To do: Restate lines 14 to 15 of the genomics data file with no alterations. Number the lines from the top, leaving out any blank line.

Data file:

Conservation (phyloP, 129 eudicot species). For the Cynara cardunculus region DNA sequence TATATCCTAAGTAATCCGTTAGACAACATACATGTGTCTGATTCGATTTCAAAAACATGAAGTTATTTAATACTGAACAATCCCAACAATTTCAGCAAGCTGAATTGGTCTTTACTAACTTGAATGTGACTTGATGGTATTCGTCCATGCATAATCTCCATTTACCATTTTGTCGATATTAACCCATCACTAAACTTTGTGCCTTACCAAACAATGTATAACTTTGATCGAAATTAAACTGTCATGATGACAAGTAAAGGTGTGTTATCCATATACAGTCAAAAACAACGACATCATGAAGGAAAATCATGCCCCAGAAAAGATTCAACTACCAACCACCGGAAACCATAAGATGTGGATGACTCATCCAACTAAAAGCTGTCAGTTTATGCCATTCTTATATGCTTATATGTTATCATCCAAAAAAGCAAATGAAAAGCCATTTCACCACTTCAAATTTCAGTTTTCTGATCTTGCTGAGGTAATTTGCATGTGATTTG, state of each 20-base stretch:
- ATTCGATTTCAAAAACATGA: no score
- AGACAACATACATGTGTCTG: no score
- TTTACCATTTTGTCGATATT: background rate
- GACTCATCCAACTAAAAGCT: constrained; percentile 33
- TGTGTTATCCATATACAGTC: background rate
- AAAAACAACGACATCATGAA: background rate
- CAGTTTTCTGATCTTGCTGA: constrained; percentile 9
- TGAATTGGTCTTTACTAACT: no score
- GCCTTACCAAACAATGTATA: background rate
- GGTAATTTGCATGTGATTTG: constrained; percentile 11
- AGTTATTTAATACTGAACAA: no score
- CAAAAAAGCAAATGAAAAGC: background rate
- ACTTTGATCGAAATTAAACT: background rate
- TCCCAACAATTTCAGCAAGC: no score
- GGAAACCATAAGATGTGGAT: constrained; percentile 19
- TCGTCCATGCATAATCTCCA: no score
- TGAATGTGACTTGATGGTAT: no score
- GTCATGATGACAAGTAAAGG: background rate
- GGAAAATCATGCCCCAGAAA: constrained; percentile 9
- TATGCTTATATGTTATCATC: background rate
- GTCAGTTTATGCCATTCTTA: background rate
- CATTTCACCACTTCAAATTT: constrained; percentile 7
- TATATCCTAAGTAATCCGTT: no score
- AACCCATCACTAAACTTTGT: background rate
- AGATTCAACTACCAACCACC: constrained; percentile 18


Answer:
- ACTTTGATCGAAATTAAACT: background rate
- TCCCAACAATTTCAGCAAGC: no score